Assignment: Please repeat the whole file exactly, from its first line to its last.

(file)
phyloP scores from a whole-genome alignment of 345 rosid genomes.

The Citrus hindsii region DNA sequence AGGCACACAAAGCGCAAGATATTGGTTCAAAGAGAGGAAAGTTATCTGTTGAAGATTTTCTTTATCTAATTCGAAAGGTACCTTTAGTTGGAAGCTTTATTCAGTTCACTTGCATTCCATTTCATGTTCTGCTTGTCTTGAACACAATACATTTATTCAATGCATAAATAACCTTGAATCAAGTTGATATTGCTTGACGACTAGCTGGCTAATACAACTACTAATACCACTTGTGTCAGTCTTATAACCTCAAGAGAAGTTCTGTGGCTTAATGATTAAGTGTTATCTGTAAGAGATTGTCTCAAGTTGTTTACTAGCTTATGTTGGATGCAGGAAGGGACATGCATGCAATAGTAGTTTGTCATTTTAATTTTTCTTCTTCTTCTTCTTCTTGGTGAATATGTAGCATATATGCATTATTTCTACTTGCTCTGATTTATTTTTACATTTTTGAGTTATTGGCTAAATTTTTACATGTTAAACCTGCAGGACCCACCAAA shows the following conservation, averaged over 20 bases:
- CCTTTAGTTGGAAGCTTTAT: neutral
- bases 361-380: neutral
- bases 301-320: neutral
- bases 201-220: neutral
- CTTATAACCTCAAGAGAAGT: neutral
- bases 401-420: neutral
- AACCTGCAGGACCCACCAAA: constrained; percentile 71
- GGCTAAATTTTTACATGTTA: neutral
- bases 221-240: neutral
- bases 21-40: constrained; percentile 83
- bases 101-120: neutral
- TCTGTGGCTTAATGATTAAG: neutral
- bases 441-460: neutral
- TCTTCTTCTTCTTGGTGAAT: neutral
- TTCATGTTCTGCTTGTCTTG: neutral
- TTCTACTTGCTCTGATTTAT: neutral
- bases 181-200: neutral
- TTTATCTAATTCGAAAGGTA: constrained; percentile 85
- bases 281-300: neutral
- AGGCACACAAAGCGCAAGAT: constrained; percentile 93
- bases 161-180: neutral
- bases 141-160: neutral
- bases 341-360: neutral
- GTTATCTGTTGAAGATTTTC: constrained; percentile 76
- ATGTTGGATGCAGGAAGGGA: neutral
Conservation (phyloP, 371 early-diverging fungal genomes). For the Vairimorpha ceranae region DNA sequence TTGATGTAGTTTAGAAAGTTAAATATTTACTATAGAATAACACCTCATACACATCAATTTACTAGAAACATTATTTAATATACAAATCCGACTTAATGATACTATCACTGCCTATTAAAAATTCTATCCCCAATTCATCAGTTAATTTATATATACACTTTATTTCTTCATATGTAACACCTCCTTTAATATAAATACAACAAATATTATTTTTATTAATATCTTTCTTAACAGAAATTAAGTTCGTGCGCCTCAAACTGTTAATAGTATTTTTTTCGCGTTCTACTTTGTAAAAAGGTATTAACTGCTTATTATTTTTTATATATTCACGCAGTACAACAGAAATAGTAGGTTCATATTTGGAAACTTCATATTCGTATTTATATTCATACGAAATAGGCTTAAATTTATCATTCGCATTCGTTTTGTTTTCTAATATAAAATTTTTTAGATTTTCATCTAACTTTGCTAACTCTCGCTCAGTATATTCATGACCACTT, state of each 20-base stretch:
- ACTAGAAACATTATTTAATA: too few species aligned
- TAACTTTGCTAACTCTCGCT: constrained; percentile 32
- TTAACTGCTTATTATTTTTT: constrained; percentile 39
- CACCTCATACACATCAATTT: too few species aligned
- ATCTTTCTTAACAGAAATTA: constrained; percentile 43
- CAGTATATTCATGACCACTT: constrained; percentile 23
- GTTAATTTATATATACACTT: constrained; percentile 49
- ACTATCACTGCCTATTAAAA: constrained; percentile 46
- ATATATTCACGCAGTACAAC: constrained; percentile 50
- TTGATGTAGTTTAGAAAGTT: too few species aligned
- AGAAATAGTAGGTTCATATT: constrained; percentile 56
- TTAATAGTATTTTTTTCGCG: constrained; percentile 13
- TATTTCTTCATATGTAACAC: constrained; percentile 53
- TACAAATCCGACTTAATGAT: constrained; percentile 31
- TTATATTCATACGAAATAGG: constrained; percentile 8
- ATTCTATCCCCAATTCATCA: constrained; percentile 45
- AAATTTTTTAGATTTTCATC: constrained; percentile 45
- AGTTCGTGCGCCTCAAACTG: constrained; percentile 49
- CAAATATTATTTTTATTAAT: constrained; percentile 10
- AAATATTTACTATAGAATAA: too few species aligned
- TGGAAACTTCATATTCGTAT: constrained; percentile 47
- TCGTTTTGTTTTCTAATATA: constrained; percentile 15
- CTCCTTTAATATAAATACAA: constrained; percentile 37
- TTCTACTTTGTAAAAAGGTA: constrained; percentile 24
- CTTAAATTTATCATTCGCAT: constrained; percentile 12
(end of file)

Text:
phyloP scores from a whole-genome alignment of 345 rosid genomes.

The Citrus hindsii region DNA sequence AGGCACACAAAGCGCAAGATATTGGTTCAAAGAGAGGAAAGTTATCTGTTGAAGATTTTCTTTATCTAATTCGAAAGGTACCTTTAGTTGGAAGCTTTATTCAGTTCACTTGCATTCCATTTCATGTTCTGCTTGTCTTGAACACAATACATTTATTCAATGCATAAATAACCTTGAATCAAGTTGATATTGCTTGACGACTAGCTGGCTAATACAACTACTAATACCACTTGTGTCAGTCTTATAACCTCAAGAGAAGTTCTGTGGCTTAATGATTAAGTGTTATCTGTAAGAGATTGTCTCAAGTTGTTTACTAGCTTATGTTGGATGCAGGAAGGGACATGCATGCAATAGTAGTTTGTCATTTTAATTTTTCTTCTTCTTCTTCTTCTTGGTGAATATGTAGCATATATGCATTATTTCTACTTGCTCTGATTTATTTTTACATTTTTGAGTTATTGGCTAAATTTTTACATGTTAAACCTGCAGGACCCACCAAA shows the following conservation, averaged over 20 bases:
- CCTTTAGTTGGAAGCTTTAT: neutral
- bases 361-380: neutral
- bases 301-320: neutral
- bases 201-220: neutral
- CTTATAACCTCAAGAGAAGT: neutral
- bases 401-420: neutral
- AACCTGCAGGACCCACCAAA: constrained; percentile 71
- GGCTAAATTTTTACATGTTA: neutral
- bases 221-240: neutral
- bases 21-40: constrained; percentile 83
- bases 101-120: neutral
- TCTGTGGCTTAATGATTAAG: neutral
- bases 441-460: neutral
- TCTTCTTCTTCTTGGTGAAT: neutral
- TTCATGTTCTGCTTGTCTTG: neutral
- TTCTACTTGCTCTGATTTAT: neutral
- bases 181-200: neutral
- TTTATCTAATTCGAAAGGTA: constrained; percentile 85
- bases 281-300: neutral
- AGGCACACAAAGCGCAAGAT: constrained; percentile 93
- bases 161-180: neutral
- bases 141-160: neutral
- bases 341-360: neutral
- GTTATCTGTTGAAGATTTTC: constrained; percentile 76
- ATGTTGGATGCAGGAAGGGA: neutral
Conservation (phyloP, 371 early-diverging fungal genomes). For the Vairimorpha ceranae region DNA sequence TTGATGTAGTTTAGAAAGTTAAATATTTACTATAGAATAACACCTCATACACATCAATTTACTAGAAACATTATTTAATATACAAATCCGACTTAATGATACTATCACTGCCTATTAAAAATTCTATCCCCAATTCATCAGTTAATTTATATATACACTTTATTTCTTCATATGTAACACCTCCTTTAATATAAATACAACAAATATTATTTTTATTAATATCTTTCTTAACAGAAATTAAGTTCGTGCGCCTCAAACTGTTAATAGTATTTTTTTCGCGTTCTACTTTGTAAAAAGGTATTAACTGCTTATTATTTTTTATATATTCACGCAGTACAACAGAAATAGTAGGTTCATATTTGGAAACTTCATATTCGTATTTATATTCATACGAAATAGGCTTAAATTTATCATTCGCATTCGTTTTGTTTTCTAATATAAAATTTTTTAGATTTTCATCTAACTTTGCTAACTCTCGCTCAGTATATTCATGACCACTT, state of each 20-base stretch:
- ACTAGAAACATTATTTAATA: too few species aligned
- TAACTTTGCTAACTCTCGCT: constrained; percentile 32
- TTAACTGCTTATTATTTTTT: constrained; percentile 39
- CACCTCATACACATCAATTT: too few species aligned
- ATCTTTCTTAACAGAAATTA: constrained; percentile 43
- CAGTATATTCATGACCACTT: constrained; percentile 23
- GTTAATTTATATATACACTT: constrained; percentile 49
- ACTATCACTGCCTATTAAAA: constrained; percentile 46
- ATATATTCACGCAGTACAAC: constrained; percentile 50
- TTGATGTAGTTTAGAAAGTT: too few species aligned
- AGAAATAGTAGGTTCATATT: constrained; percentile 56
- TTAATAGTATTTTTTTCGCG: constrained; percentile 13
- TATTTCTTCATATGTAACAC: constrained; percentile 53
- TACAAATCCGACTTAATGAT: constrained; percentile 31
- TTATATTCATACGAAATAGG: constrained; percentile 8
- ATTCTATCCCCAATTCATCA: constrained; percentile 45
- AAATTTTTTAGATTTTCATC: constrained; percentile 45
- AGTTCGTGCGCCTCAAACTG: constrained; percentile 49
- CAAATATTATTTTTATTAAT: constrained; percentile 10
- AAATATTTACTATAGAATAA: too few species aligned
- TGGAAACTTCATATTCGTAT: constrained; percentile 47
- TCGTTTTGTTTTCTAATATA: constrained; percentile 15
- CTCCTTTAATATAAATACAA: constrained; percentile 37
- TTCTACTTTGTAAAAAGGTA: constrained; percentile 24
- CTTAAATTTATCATTCGCAT: constrained; percentile 12